Respondent's first appeal before the learned IInd Additional District Judge, Bulandshahar was also unsuccessful.

5. However, in Respondent's second appeal, the High Court reversed the findings of the two courts below and allowing the appeal held that Respondent-Plaintiff was ready and willing to perform the contract; that the Appellant was the party in breach; and that, therefore, Respondent was entitled to a decree. This decree is assailed in this ap- peal.

572

6. Sri Manoj Swarup appearing in support of the appeal urged two contentions; the first is that the High Court was in error in embarking upon a re-appraisal of the evidence in a second-appeal to distrub concurrent findings of fact that Respondent was-not willing and ready to perform the con- tract. The second contention is that contract itself became incapable of specific performance in view of the fact that during the pendency of second appeal the State had initiated proceedings for compulsory acquisition of the suit-proper- ties and the subject-matter of the suit itself ceased to be available. Counsel says the power to give compensation as an alternative to specific performance did not extend to a case in which the relief of specific performance had itself become impossible.

7. On the first question, as to the readiness of the Respondent to perform his obligations, the High Court no- ticed that on 30th January, 1974 even before institution of the suit Respondent and his brother had sold another proper- ty belonging to them for a price of Rs. 30,000 and that Respondent had the necessary wherewithal to perform his part of the bargain. The High Court held:

"...Thus, the plaintiff admittedly had re- ceived Rs. 15,000/- on 30.1. 1974 and soon thereafter the first notice was issued to the defendant asking him to indicate a date for executing the saledeed and also expressing his readiness and willingness. There is no evi- dence on the record that between 30.1.1974 and the date of suit or thereafter the plaintiff had parted with this money." The High Court also noticed that the two notices dated 23.3. 1974 and 6.5. 1975 respectively issued by the Respond- ent to the Appellant before the suit contained the averments that he was ready and willing to perform the contract. The notices were, no doubt, not actually served on the appellant as they had come back unserved upon the alleged refusal by the appellant to accept them. The High Court relied upon the averments in the notices which could be treated as a part to the plaint having been referred to and relied upon therein.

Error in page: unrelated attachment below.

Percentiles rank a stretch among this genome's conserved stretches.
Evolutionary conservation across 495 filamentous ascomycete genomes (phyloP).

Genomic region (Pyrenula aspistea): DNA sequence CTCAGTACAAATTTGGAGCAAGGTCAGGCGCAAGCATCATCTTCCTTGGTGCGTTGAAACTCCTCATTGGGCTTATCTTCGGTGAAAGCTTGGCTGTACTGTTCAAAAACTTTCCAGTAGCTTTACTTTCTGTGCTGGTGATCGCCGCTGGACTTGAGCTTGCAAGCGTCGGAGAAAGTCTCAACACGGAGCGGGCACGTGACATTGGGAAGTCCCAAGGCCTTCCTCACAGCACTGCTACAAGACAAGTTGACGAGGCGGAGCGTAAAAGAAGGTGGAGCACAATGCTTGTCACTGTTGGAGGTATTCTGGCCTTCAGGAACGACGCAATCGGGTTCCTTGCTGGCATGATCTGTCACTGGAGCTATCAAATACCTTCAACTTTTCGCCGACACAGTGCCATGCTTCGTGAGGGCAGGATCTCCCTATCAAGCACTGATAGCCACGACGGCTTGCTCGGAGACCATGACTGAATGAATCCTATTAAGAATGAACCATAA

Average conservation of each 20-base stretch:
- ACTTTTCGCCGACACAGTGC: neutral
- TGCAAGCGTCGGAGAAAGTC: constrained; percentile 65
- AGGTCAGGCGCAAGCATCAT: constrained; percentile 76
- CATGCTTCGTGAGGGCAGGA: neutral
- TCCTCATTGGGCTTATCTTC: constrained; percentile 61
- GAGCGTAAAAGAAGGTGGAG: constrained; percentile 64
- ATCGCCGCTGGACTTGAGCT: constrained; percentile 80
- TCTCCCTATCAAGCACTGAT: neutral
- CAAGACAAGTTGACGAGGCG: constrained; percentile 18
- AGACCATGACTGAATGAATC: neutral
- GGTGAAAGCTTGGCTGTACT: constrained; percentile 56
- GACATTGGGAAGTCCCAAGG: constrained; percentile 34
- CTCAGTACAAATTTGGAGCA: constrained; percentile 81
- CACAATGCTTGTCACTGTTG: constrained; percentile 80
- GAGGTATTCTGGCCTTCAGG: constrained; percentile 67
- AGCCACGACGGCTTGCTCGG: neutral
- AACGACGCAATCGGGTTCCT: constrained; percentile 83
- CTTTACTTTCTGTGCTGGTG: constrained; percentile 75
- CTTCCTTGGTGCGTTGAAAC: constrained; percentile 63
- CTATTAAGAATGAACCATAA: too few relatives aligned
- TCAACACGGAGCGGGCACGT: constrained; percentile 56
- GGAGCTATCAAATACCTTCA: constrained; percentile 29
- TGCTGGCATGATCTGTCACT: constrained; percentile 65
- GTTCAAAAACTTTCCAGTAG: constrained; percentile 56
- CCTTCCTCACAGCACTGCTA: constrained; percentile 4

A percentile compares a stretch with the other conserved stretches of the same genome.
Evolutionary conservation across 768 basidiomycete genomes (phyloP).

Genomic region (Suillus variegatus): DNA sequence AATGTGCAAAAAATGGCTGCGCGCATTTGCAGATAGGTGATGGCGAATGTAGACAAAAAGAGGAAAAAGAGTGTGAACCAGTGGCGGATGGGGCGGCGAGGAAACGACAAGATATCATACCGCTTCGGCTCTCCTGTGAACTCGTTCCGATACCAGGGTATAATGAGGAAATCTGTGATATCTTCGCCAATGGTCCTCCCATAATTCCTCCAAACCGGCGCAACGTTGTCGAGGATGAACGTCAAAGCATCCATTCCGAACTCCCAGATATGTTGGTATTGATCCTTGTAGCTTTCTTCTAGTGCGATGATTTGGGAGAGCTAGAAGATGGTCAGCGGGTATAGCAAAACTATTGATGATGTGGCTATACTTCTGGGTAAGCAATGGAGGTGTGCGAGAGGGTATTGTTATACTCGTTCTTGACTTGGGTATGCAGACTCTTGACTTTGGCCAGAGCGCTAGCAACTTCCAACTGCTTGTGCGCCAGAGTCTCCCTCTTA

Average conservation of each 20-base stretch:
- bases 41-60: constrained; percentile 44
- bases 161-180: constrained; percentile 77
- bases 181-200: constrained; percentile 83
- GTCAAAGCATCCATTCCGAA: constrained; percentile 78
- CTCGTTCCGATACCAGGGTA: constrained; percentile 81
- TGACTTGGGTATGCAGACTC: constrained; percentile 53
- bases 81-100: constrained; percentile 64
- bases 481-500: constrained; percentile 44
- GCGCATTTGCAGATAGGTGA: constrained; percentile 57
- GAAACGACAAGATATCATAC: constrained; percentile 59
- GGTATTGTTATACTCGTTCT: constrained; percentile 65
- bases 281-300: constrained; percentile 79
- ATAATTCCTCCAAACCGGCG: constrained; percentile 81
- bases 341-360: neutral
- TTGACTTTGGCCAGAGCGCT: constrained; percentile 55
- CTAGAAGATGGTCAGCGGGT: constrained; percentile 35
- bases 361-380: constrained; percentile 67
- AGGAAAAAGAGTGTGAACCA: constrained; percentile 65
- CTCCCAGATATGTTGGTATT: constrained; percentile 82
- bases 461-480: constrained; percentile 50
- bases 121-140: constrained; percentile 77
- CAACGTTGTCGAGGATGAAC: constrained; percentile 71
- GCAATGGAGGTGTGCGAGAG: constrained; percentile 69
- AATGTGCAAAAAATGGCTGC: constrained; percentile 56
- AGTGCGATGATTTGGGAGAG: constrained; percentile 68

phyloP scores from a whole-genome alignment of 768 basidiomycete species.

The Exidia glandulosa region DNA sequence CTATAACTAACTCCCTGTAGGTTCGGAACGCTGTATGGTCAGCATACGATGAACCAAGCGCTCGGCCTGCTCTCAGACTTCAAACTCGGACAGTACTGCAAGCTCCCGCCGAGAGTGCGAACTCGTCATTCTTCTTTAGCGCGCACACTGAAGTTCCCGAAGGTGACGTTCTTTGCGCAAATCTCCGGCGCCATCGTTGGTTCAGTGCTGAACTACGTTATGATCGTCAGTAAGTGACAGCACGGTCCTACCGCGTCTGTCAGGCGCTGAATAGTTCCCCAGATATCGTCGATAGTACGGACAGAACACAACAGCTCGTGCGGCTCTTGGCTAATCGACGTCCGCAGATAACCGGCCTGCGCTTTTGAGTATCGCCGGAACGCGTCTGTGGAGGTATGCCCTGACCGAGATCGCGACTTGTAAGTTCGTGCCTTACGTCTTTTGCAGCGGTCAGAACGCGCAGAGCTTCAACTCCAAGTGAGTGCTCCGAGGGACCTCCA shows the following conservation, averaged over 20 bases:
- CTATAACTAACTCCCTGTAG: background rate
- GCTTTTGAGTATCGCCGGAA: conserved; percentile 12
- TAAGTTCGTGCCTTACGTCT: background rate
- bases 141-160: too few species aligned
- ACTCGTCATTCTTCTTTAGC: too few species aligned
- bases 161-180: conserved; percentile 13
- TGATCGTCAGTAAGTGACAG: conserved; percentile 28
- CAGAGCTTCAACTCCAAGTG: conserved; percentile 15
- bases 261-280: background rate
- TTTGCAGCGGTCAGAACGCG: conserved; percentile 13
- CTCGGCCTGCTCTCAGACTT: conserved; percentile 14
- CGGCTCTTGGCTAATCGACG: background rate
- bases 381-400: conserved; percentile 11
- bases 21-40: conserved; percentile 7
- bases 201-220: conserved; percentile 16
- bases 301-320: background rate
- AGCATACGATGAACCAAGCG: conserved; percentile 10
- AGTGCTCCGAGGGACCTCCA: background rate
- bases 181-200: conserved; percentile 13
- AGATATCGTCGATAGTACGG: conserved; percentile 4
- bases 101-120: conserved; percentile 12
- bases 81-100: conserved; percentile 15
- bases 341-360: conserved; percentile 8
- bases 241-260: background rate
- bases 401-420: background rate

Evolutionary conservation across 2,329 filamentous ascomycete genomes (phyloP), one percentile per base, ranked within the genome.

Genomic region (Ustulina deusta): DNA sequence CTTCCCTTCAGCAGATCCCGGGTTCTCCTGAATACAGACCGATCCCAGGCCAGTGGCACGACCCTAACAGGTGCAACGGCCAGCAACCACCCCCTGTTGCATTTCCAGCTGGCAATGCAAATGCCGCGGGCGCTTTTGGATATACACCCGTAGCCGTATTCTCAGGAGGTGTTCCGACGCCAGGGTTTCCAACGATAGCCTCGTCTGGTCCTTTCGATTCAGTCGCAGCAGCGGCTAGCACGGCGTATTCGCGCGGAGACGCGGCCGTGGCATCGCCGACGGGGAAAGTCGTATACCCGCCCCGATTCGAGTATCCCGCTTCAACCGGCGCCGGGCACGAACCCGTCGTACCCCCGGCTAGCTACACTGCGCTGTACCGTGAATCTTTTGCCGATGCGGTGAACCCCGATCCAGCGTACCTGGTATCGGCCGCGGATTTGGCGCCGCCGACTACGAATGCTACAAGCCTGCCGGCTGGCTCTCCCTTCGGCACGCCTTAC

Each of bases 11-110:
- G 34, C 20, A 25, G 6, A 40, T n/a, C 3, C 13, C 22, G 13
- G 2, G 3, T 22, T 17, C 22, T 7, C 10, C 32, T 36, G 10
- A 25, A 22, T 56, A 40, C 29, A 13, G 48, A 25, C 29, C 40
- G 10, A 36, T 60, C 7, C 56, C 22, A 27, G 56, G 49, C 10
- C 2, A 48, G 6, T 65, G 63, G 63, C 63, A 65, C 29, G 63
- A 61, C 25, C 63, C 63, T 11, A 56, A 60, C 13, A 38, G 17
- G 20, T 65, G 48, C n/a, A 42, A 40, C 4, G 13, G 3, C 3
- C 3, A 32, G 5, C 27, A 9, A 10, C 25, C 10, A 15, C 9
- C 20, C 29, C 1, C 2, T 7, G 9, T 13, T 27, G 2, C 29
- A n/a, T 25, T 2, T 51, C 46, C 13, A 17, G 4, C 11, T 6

8. In our opinion, the High Court was right in its view. The notices must be presumed to have been served as contemplated by Section 27 of the General .Clauses Act. As to the jurisdiction of the High Court to reappreciate evi- dence in a second appeal it is to be observed that where the findings by the Court of facts is vitiated by non-considera- tion of relevant evidence or by an essentially erroneous approach to the matter, the High Court is not precluded from recording proper findings. We find no substance in the first contention.

573

9. The second contention is, however, not without its interesting aspects. During the pendency of the second appeal, the properties were acquired by the State for a public purpose. This is not disputed. It would appear that a compensation of Rs. 4 lakhs or thereabouts has been deter- mined. That sum, along with the generous solatium and the rates of interest provided by the statute would now be a much larger amount. Before the High Court, Appellant sought to rely upon the decision of this Court in Piarey Lal v. Hori Lal, [1977] 2 S.C.R. 915. That was a case where in proceedings of consolidation the subject-matter of an agree- ment to sell was allotted to a person other than the vendor, the relief of specific performance was held not to survive.